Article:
I’ve been writing for Torque for a year and have covered numerous WordCamps. I’ve written about venue changes, speaker deadlines, and ticket sales, but until last weekend, I had never actually attended a WordCamp.
WordCamp Phoenix was a hot, inspirational, educational, and crazy weekend. There is a lot to be learned at any WordCamp, and I certainly did my fair share. Here are some of the things I picked up.
I am not someone who is often underprepared. In fact, I tend to go overboard. So in the weeks leading up to WCPHX, I read about WordCamps, looked at photos, and asked anyone I could about their experiences. People’s advice coupled with the fact that I’ve been remotely part of the community for a year now made me naively confident about what to expect.
Jumping straight in to everything is the best way to learn, and that’s the attitude you have to have with a WordCamp. Of course, you should research the town, venue, and organizers a bit before going, if only to know what to wear. (In Phoenix that meant a sweater for the freezing cold conference center and shorts for the sizzling 90-degree streets.) Bring a water bottle and snacks if you think you’ll get hungry during sessions. Have something to write with and bring business cards to make introductions more streamlined. These are the things you can and should prepare for.
Not to say that things were wildly different from what I had in mind, but it is something that has to be learned in the moment. Even if you’ve attended other conferences, a WordCamp is different. You’ll find yourself meeting new people at every turn. I met lovely people waiting for talks to start, in the bathroom, and even standing in line for lunch. The thing that sets a WordCamp apart from other conferences is the sense of community, which brings me to my next, aptly titled section.
Community, Community, Community
Wether you’ve just dipped a toe in the water of WordPress or have been here for 10 years, you’ve heard about the community. It is what many believe sets the CMS apart from other kinds of tech. Not only can you start a successful business, you can meet your best friend along the way. As I said before, I thought I had a good understanding of what this meant, but I hadn’t even scratched the surface.
Of course, people are easy to reach and welcoming online, but it is a whole different animal at a WordCamp. I was lucky enough to have a coworker join me for the weekend who has been in and around the community for over four years. She introduced me to tons of people that can not only help forward what I do with WordPress but were fun to be around.
That said, not everyone can bring their own personal PR rep, but that shouldn’t stop you from reaching out to those around you. Standing in line for lunch I met a woman who had just come from WordCamp Calgary and gave me tips on where to eat there. After getting my food, I sat down and met a woman who works alone from home and was attending her first WordPress gathering of any kind. We now follow each other on Twitter.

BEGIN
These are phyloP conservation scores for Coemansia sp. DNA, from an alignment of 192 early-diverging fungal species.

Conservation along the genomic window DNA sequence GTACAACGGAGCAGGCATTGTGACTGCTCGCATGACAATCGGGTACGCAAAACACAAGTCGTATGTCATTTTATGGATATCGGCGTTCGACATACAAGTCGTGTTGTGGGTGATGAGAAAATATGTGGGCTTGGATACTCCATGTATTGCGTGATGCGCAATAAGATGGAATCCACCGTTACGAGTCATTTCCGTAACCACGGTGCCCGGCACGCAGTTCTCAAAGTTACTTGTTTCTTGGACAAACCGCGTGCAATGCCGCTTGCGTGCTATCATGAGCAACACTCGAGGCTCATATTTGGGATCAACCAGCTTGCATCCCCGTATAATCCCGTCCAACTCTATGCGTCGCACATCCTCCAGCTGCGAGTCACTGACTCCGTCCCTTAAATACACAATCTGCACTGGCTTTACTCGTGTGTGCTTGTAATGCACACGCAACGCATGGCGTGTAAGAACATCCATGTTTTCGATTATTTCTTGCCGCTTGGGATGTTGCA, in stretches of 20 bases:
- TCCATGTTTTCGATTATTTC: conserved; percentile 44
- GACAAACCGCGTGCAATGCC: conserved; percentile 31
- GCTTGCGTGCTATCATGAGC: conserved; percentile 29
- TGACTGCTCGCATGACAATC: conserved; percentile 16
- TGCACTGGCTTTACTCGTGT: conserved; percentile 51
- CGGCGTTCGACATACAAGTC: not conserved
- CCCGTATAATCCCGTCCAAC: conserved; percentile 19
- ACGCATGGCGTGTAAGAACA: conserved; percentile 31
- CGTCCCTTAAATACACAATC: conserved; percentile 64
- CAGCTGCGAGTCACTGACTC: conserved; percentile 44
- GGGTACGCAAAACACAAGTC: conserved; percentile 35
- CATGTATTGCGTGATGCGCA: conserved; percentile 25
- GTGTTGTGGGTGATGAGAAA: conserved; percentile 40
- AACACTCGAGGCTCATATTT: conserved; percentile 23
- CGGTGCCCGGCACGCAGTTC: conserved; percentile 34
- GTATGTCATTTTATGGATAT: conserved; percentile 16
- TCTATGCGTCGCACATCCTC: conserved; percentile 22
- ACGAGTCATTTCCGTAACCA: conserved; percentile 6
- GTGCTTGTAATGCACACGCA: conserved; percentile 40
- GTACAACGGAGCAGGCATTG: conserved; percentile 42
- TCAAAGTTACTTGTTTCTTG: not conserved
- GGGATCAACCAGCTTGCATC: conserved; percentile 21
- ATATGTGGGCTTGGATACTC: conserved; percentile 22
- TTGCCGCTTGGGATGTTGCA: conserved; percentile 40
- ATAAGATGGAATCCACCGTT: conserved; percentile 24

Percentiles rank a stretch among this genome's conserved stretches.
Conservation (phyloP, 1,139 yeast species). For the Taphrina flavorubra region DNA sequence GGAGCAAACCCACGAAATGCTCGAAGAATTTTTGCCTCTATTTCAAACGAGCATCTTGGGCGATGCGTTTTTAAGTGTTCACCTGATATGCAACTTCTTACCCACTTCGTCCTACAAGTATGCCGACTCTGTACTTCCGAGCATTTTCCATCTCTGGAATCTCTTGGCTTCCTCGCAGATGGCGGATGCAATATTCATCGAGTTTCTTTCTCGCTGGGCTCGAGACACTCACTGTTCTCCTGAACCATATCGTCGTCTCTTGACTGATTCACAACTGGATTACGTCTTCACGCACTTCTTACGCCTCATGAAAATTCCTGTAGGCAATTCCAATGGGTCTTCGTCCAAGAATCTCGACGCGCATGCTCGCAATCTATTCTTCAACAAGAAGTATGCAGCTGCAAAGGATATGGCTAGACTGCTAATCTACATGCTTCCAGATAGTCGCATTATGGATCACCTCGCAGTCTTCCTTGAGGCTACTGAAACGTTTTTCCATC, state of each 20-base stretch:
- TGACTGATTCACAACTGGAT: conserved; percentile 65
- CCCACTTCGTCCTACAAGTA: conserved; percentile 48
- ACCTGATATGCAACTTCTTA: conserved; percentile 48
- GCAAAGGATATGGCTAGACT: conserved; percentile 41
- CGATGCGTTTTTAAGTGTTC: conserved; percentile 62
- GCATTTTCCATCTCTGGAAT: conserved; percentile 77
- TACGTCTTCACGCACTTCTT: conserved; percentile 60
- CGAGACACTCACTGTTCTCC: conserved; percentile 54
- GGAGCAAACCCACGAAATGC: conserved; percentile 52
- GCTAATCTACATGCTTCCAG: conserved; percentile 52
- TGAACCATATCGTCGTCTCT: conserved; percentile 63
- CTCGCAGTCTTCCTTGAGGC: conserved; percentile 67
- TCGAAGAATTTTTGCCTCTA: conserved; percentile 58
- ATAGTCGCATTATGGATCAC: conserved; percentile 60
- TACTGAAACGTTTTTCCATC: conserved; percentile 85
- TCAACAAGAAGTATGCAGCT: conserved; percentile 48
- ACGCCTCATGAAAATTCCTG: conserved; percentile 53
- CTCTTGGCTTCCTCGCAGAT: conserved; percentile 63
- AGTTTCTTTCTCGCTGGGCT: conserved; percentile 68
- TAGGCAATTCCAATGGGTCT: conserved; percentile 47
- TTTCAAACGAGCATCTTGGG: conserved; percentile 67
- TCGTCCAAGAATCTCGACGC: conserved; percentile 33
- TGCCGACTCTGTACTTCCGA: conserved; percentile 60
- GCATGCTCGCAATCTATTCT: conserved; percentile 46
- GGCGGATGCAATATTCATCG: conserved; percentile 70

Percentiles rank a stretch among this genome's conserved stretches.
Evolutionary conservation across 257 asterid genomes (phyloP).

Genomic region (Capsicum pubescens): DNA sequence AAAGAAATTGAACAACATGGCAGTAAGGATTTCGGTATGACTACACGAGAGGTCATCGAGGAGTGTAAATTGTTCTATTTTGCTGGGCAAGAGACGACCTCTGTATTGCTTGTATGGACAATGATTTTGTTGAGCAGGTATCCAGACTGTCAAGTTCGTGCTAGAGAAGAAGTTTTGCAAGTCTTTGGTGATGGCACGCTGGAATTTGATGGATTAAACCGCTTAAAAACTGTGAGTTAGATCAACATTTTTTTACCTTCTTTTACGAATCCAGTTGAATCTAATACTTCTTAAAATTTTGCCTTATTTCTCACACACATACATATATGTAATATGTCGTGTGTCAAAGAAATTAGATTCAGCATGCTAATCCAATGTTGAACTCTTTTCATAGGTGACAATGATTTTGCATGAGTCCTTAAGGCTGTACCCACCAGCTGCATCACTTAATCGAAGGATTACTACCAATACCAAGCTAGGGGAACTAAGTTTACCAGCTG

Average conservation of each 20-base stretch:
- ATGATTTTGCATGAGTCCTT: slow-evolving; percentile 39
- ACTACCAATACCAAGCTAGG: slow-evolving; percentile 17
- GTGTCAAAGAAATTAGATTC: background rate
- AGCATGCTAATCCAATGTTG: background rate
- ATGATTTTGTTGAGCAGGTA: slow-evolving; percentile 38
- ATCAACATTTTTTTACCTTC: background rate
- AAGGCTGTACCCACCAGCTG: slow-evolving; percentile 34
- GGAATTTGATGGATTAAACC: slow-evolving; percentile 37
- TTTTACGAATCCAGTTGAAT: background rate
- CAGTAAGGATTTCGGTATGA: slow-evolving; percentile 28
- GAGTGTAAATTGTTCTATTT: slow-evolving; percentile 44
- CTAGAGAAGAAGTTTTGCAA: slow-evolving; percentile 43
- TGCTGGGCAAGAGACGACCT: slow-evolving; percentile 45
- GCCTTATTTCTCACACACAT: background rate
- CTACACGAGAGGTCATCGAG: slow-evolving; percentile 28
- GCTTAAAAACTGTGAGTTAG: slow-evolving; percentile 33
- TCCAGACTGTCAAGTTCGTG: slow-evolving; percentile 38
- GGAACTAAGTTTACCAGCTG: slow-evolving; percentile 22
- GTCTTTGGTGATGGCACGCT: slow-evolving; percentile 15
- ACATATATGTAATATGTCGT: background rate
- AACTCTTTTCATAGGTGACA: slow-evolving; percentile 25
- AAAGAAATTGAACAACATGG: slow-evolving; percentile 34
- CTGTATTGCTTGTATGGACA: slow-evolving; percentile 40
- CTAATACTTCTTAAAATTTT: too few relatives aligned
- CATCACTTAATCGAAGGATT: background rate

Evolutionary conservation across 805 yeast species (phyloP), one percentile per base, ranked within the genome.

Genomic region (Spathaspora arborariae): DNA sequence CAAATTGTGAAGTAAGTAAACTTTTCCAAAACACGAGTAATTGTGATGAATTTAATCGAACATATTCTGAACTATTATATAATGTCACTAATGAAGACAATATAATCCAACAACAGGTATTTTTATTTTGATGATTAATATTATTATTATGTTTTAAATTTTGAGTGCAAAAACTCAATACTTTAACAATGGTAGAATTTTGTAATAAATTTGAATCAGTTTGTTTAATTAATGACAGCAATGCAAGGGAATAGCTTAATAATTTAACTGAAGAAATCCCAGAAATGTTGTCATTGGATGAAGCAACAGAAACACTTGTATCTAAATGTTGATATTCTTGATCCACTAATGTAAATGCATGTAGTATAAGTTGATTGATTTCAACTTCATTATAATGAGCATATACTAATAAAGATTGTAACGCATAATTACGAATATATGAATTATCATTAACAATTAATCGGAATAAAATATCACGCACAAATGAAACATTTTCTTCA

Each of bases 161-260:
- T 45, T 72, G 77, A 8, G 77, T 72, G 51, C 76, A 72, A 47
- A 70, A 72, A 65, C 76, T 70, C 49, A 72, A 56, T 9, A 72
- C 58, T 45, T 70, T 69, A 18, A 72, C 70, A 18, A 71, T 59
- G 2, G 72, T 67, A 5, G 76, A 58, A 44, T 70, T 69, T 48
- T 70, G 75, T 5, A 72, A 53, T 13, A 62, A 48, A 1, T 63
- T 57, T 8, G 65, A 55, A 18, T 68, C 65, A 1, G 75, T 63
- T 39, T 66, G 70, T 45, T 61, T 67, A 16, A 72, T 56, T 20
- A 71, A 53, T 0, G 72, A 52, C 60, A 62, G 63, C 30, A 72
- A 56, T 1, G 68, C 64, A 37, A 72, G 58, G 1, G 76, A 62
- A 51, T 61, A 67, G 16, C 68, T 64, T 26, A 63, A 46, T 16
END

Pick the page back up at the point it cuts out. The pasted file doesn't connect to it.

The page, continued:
It can seem overwhelming to be in a place where it feels like everyone knows each other and has more experience than you, but by just striking up conversations, you’ll expand your horizons and begin to feel more comfortable. When you walk up to the registration table, talk to the organizers and volunteers. They are the ones that will help you find your way around the venue and give you great restaurant advice.
The time between sessions, or “the hallway track” as it’s lovingly known, is just as valuable as the time inside. This is where you could meet a new friend or even business partner. Be bold.
Go to talks. This may seem like a no-brainer, but it can be easy to get caught up in the hallway conversations. Industry leaders from around the country came to impart their knowledge, and it’s invaluable.
There are a lot to choose from, so I recommend looking at the schedule ahead of time and planning your day. Some WordCamps have tracks based on interest, but WCPHX mixed everything together. This allowed for a more varied weekend. I didn’t have to miss all the developer talks just because I wanted to see the content talks.
I highly recommend taking notes and tweeting. I was live-tweeting the sessions I attended for Torque but I also sent questions and comments to speakers from my personal account. This was a great way to get in touch with them and further my understanding. I was also taking notes on the side. Ideas for this article as well as general ways further my career in WordPress.
There were so many amazing talks, but the ones I found most useful were:
- Stacey Harris– Content Matters, Sharing It Matters More
- Tanya Moushi– The Human Side Of The Web
- Adam Silver– How To Grow Your Business With WordPress And Podcasting
These three either gave me direct advice to reach my goals with WordPress or big ideas to think about moving forward.
I came back to San Francisco tired but happy. I was able to learn a great deal and make important connections all while having fun. If you are intimidated or nervous about heading to a WordCamp near you, don’t be. For me, it was an extremely valuable way to move forward with my work at Torque and in WordPress.
If you have any questions or want to share your first-time WordCamp experiences please write me in the comments below.